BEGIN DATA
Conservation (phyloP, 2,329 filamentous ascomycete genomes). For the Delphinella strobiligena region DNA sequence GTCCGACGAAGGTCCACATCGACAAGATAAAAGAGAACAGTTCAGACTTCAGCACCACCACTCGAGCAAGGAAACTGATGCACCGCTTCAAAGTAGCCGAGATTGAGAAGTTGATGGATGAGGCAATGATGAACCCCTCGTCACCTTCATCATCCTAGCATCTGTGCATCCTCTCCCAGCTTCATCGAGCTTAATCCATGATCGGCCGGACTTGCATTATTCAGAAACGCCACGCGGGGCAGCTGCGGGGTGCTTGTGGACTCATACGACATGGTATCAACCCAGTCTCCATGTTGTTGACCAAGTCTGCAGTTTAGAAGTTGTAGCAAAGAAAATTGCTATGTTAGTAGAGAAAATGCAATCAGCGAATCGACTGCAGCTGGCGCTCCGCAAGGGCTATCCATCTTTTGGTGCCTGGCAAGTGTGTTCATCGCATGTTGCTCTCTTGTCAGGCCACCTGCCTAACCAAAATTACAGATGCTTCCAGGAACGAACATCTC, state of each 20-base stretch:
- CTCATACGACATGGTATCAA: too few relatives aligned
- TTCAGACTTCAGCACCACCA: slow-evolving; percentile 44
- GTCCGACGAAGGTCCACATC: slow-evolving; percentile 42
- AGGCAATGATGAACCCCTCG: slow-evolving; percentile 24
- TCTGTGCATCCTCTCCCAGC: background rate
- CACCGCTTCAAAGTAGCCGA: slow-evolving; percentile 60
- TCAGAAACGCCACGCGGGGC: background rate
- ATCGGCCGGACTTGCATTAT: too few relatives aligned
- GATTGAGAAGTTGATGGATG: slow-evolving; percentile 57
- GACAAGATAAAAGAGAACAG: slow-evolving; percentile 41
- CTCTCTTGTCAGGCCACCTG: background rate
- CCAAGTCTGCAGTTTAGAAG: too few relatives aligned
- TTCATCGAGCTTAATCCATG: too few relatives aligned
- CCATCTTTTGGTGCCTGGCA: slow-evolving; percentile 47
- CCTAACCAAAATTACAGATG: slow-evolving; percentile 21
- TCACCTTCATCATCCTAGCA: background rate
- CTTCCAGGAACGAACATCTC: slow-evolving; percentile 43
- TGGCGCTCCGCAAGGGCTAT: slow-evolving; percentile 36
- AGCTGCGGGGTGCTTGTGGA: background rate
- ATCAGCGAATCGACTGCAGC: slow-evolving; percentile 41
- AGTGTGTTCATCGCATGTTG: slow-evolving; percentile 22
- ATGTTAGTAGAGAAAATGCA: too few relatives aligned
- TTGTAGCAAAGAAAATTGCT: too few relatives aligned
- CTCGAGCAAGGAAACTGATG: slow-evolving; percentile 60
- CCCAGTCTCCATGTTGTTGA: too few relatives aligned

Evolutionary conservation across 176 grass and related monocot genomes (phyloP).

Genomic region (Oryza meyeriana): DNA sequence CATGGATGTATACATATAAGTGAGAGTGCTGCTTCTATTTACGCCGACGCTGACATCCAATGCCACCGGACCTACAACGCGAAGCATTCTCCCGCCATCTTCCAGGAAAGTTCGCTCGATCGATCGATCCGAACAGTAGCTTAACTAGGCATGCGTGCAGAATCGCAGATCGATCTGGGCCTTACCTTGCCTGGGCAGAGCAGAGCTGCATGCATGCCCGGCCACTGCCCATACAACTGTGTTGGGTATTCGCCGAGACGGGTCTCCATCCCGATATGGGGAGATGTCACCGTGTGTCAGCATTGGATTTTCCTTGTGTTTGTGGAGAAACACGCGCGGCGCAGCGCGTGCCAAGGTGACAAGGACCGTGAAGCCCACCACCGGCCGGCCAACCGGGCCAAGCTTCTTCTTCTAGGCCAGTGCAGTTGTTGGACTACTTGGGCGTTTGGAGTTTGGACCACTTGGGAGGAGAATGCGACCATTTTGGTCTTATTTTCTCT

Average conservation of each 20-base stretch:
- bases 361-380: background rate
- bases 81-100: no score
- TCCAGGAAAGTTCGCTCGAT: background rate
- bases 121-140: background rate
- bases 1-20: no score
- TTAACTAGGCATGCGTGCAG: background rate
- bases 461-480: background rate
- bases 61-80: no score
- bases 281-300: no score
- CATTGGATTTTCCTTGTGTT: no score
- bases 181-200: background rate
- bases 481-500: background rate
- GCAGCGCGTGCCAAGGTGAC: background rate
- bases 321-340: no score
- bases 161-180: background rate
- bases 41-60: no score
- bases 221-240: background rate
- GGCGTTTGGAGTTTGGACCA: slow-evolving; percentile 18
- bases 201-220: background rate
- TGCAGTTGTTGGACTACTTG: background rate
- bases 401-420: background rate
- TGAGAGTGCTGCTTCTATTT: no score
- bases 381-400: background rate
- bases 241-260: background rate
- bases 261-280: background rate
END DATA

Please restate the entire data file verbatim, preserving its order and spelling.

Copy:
Conservation (phyloP, 2,329 filamentous ascomycete genomes). For the Delphinella strobiligena region DNA sequence GTCCGACGAAGGTCCACATCGACAAGATAAAAGAGAACAGTTCAGACTTCAGCACCACCACTCGAGCAAGGAAACTGATGCACCGCTTCAAAGTAGCCGAGATTGAGAAGTTGATGGATGAGGCAATGATGAACCCCTCGTCACCTTCATCATCCTAGCATCTGTGCATCCTCTCCCAGCTTCATCGAGCTTAATCCATGATCGGCCGGACTTGCATTATTCAGAAACGCCACGCGGGGCAGCTGCGGGGTGCTTGTGGACTCATACGACATGGTATCAACCCAGTCTCCATGTTGTTGACCAAGTCTGCAGTTTAGAAGTTGTAGCAAAGAAAATTGCTATGTTAGTAGAGAAAATGCAATCAGCGAATCGACTGCAGCTGGCGCTCCGCAAGGGCTATCCATCTTTTGGTGCCTGGCAAGTGTGTTCATCGCATGTTGCTCTCTTGTCAGGCCACCTGCCTAACCAAAATTACAGATGCTTCCAGGAACGAACATCTC, state of each 20-base stretch:
- CTCATACGACATGGTATCAA: too few relatives aligned
- TTCAGACTTCAGCACCACCA: slow-evolving; percentile 44
- GTCCGACGAAGGTCCACATC: slow-evolving; percentile 42
- AGGCAATGATGAACCCCTCG: slow-evolving; percentile 24
- TCTGTGCATCCTCTCCCAGC: background rate
- CACCGCTTCAAAGTAGCCGA: slow-evolving; percentile 60
- TCAGAAACGCCACGCGGGGC: background rate
- ATCGGCCGGACTTGCATTAT: too few relatives aligned
- GATTGAGAAGTTGATGGATG: slow-evolving; percentile 57
- GACAAGATAAAAGAGAACAG: slow-evolving; percentile 41
- CTCTCTTGTCAGGCCACCTG: background rate
- CCAAGTCTGCAGTTTAGAAG: too few relatives aligned
- TTCATCGAGCTTAATCCATG: too few relatives aligned
- CCATCTTTTGGTGCCTGGCA: slow-evolving; percentile 47
- CCTAACCAAAATTACAGATG: slow-evolving; percentile 21
- TCACCTTCATCATCCTAGCA: background rate
- CTTCCAGGAACGAACATCTC: slow-evolving; percentile 43
- TGGCGCTCCGCAAGGGCTAT: slow-evolving; percentile 36
- AGCTGCGGGGTGCTTGTGGA: background rate
- ATCAGCGAATCGACTGCAGC: slow-evolving; percentile 41
- AGTGTGTTCATCGCATGTTG: slow-evolving; percentile 22
- ATGTTAGTAGAGAAAATGCA: too few relatives aligned
- TTGTAGCAAAGAAAATTGCT: too few relatives aligned
- CTCGAGCAAGGAAACTGATG: slow-evolving; percentile 60
- CCCAGTCTCCATGTTGTTGA: too few relatives aligned

Evolutionary conservation across 176 grass and related monocot genomes (phyloP).

Genomic region (Oryza meyeriana): DNA sequence CATGGATGTATACATATAAGTGAGAGTGCTGCTTCTATTTACGCCGACGCTGACATCCAATGCCACCGGACCTACAACGCGAAGCATTCTCCCGCCATCTTCCAGGAAAGTTCGCTCGATCGATCGATCCGAACAGTAGCTTAACTAGGCATGCGTGCAGAATCGCAGATCGATCTGGGCCTTACCTTGCCTGGGCAGAGCAGAGCTGCATGCATGCCCGGCCACTGCCCATACAACTGTGTTGGGTATTCGCCGAGACGGGTCTCCATCCCGATATGGGGAGATGTCACCGTGTGTCAGCATTGGATTTTCCTTGTGTTTGTGGAGAAACACGCGCGGCGCAGCGCGTGCCAAGGTGACAAGGACCGTGAAGCCCACCACCGGCCGGCCAACCGGGCCAAGCTTCTTCTTCTAGGCCAGTGCAGTTGTTGGACTACTTGGGCGTTTGGAGTTTGGACCACTTGGGAGGAGAATGCGACCATTTTGGTCTTATTTTCTCT

Average conservation of each 20-base stretch:
- bases 361-380: background rate
- bases 81-100: no score
- TCCAGGAAAGTTCGCTCGAT: background rate
- bases 121-140: background rate
- bases 1-20: no score
- TTAACTAGGCATGCGTGCAG: background rate
- bases 461-480: background rate
- bases 61-80: no score
- bases 281-300: no score
- CATTGGATTTTCCTTGTGTT: no score
- bases 181-200: background rate
- bases 481-500: background rate
- GCAGCGCGTGCCAAGGTGAC: background rate
- bases 321-340: no score
- bases 161-180: background rate
- bases 41-60: no score
- bases 221-240: background rate
- GGCGTTTGGAGTTTGGACCA: slow-evolving; percentile 18
- bases 201-220: background rate
- TGCAGTTGTTGGACTACTTG: background rate
- bases 401-420: background rate
- TGAGAGTGCTGCTTCTATTT: no score
- bases 381-400: background rate
- bases 241-260: background rate
- bases 261-280: background rate